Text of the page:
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Detective Work


j45nick
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Carter Vintage Guitars in Nashville gets a lot of really nice Vintage Gibsons and Martins, plus some great recent models as well. Prices sometimes tend to be a little high, but in the ballpark. You can get on their email list and they will send you new listings several times a week.

Two vintage slope-J's caught my attention today, especially in light of recent discussions here about Gibsons is the early post-war period. One guitar is called a 1950 J-45, the other a 1951 SJ. The J-45 is probably from a couple of years later, unless the bridge has been changed.

Why? Well, the bridge has a drop-in saddle, for starters, which is a detail that is probably from 1953 or later, I believe. Second, the bridge pins are very close to the back of the bridge, which also seems to suggest a slightly later date.

The SJ is called a 1951, and that makes sense. That one has a belly-up (standard) bridge with slot-through saddle, where earlier belly bridges might have been either up or down. It also has the pins further forward from the back of the bridge, which is consistent with the original bridges on both of my 1950  (or slightly earlier) J-45's.

The sunbursts on those two guitars are very similar to each other, and look similar to the one in the b&w photo of my "old" J-45 shortly after I got it in 1966.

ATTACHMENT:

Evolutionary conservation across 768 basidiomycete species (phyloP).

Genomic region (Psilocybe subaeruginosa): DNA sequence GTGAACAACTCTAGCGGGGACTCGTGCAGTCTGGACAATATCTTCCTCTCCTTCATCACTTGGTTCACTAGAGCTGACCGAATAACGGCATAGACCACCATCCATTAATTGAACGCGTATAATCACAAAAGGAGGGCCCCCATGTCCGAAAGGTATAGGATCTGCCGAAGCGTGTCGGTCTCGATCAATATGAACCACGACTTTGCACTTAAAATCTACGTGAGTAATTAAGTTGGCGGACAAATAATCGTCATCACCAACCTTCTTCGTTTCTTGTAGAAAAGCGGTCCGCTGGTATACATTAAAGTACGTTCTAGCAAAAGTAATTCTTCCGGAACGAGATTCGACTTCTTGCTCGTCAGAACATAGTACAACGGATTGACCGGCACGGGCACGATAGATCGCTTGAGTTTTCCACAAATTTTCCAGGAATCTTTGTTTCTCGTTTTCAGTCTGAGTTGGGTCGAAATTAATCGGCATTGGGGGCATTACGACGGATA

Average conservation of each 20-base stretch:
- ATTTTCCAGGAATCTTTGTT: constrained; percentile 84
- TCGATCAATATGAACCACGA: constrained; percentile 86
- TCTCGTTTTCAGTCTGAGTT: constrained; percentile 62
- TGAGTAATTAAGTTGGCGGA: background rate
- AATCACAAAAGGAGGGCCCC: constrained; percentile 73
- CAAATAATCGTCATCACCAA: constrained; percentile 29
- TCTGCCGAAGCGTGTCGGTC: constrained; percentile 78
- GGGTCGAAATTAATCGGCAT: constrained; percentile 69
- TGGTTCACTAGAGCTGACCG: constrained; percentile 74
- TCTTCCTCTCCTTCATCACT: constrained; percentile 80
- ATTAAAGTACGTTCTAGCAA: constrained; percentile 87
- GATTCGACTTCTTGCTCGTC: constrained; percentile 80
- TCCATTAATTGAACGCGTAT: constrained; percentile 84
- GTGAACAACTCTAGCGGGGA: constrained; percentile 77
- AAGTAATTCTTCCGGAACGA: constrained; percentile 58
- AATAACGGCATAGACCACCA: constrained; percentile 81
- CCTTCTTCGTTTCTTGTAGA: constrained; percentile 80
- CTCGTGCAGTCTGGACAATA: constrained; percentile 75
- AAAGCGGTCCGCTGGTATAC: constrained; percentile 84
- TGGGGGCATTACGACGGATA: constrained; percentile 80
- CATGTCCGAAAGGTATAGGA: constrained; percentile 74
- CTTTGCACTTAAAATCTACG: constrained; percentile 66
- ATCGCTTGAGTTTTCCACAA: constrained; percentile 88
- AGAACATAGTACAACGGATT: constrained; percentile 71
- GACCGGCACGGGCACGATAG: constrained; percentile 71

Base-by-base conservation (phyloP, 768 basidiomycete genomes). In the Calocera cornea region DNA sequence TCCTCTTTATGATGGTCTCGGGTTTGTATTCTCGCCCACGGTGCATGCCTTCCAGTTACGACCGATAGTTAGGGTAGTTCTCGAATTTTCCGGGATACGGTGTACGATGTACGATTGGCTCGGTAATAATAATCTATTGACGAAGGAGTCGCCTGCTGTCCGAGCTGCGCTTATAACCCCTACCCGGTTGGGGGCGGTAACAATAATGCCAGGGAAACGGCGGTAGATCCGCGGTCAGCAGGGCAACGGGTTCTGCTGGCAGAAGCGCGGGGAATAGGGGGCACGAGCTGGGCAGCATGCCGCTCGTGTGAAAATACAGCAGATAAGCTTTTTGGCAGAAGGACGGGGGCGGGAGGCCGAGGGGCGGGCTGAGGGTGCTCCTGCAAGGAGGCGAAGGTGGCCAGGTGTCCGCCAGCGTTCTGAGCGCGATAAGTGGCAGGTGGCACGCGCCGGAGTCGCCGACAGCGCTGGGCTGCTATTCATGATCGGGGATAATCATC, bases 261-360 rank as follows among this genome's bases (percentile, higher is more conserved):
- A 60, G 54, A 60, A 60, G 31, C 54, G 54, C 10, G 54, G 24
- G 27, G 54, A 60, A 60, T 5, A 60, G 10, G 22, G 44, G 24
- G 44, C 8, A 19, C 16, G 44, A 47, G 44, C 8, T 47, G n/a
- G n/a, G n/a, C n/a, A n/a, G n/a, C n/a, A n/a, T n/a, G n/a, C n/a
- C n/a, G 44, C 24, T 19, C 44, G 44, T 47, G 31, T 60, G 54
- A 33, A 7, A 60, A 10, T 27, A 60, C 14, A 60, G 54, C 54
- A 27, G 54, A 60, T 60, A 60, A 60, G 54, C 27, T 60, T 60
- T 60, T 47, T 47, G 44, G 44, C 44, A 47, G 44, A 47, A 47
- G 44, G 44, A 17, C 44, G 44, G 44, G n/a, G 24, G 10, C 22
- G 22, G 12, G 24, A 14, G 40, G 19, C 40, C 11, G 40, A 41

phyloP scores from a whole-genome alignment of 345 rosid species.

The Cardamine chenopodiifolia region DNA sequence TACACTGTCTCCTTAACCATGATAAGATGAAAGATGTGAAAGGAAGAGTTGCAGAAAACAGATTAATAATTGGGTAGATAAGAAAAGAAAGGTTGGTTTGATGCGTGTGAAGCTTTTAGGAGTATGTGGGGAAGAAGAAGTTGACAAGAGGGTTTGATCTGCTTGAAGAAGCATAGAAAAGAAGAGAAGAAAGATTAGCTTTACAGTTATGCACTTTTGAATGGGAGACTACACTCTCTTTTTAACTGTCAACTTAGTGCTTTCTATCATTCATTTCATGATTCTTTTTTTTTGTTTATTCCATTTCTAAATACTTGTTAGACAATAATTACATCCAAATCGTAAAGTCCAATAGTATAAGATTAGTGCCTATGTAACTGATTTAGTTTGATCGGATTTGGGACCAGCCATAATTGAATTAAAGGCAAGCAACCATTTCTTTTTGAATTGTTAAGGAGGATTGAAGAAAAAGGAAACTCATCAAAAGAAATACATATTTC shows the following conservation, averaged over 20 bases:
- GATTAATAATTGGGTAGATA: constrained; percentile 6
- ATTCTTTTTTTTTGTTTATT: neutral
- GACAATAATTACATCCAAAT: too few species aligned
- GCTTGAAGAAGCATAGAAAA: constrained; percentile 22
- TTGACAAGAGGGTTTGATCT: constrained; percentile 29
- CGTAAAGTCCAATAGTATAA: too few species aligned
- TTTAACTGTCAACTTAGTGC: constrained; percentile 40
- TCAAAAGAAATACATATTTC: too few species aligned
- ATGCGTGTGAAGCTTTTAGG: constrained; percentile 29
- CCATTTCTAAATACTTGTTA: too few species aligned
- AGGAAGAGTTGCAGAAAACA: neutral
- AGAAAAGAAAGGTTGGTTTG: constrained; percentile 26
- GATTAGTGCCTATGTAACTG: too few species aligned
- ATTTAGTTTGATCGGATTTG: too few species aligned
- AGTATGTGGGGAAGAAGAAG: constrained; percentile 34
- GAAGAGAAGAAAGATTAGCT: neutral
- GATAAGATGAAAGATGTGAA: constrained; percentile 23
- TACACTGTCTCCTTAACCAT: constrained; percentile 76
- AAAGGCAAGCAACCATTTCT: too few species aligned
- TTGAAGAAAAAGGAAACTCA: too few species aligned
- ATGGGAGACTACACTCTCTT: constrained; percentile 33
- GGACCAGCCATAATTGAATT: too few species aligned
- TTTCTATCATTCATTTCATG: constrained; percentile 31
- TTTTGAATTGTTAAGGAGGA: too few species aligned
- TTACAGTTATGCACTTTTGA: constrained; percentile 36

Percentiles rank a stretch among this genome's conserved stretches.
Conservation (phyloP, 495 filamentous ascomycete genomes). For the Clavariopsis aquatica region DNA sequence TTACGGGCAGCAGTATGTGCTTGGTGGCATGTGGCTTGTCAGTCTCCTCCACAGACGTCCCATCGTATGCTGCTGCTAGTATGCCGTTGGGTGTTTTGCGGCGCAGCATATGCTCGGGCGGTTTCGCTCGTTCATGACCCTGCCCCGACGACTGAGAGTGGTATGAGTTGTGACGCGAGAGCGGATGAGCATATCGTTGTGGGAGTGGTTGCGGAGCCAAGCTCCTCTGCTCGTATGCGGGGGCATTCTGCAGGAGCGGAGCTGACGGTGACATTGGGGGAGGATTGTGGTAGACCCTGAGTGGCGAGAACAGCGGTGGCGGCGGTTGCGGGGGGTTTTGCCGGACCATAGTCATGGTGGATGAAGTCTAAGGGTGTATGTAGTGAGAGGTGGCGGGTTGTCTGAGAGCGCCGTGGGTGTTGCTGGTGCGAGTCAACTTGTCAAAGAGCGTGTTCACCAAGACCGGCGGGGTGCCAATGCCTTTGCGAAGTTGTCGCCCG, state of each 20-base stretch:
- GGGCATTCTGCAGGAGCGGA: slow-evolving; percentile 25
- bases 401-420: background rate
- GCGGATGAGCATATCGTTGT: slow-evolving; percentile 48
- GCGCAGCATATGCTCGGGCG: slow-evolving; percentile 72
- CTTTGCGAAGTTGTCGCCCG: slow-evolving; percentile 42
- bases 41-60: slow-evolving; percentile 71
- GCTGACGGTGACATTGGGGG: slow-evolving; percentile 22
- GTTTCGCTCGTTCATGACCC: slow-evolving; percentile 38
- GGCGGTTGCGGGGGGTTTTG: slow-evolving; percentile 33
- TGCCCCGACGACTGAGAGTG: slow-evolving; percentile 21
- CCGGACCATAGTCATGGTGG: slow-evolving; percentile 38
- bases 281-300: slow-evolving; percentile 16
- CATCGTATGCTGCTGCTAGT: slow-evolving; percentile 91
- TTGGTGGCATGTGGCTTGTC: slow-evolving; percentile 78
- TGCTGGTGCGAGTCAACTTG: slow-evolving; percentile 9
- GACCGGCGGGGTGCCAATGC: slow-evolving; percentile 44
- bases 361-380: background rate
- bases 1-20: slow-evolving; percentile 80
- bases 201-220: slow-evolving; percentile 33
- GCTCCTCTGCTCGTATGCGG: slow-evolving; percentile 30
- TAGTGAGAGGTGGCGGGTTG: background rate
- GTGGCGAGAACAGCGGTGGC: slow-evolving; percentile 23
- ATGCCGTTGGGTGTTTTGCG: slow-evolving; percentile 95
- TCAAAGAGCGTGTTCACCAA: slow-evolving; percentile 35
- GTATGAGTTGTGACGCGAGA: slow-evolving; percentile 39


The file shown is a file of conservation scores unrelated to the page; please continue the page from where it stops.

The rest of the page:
The sunburst on my "new" 1950 J-45 (purchased by me from the original owner, so I know the "no later than" birthday of the guitar) is darker all over, which I really like. Of course, that could either be the photography, or differences in aging.

I have seen enough difference in the 'bursts on similar guitars in this period to think that Gibson may have had more than one person in the spray booth back then.

Detective work is fun.

early 50's J-45

'51 SJ

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Tom's photo suggests '54 as the switch to the drop-in saddle. That makes sense.

Not sure about the originality of the bridge on the J-45, as it lacks the pearl dots.

You've got some real beauties there, Tom!

What are the two banner J-45's? I know you don't typically have duplicates.

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40 minutes ago, j45nick said:

Tom's photo suggests '54 as the switch to the drop-in saddle. That makes sense.

Not sure about the originality of the bridge on the J-45, as it lacks the pearl dots.

You've got some real beauties there, Tom!

What are the two banner J-45's? I know you don't typically have duplicates.

Early 43 (big neck, no truss rod) and late 44 (less neck with truss rod).  They both IMO are fine examples, but tonally quite identifiably different and the feel is also quite different.  The 42/43 is near mint I guess and mostly stays home because of that -- the 44  (a Memphis bar guitar) has been my go to ragtime/gospel guitar for more than 20 years.

TNnDwtf.jpg

This is the 44 J-45 -- video quite old.

 

Best,

Tom

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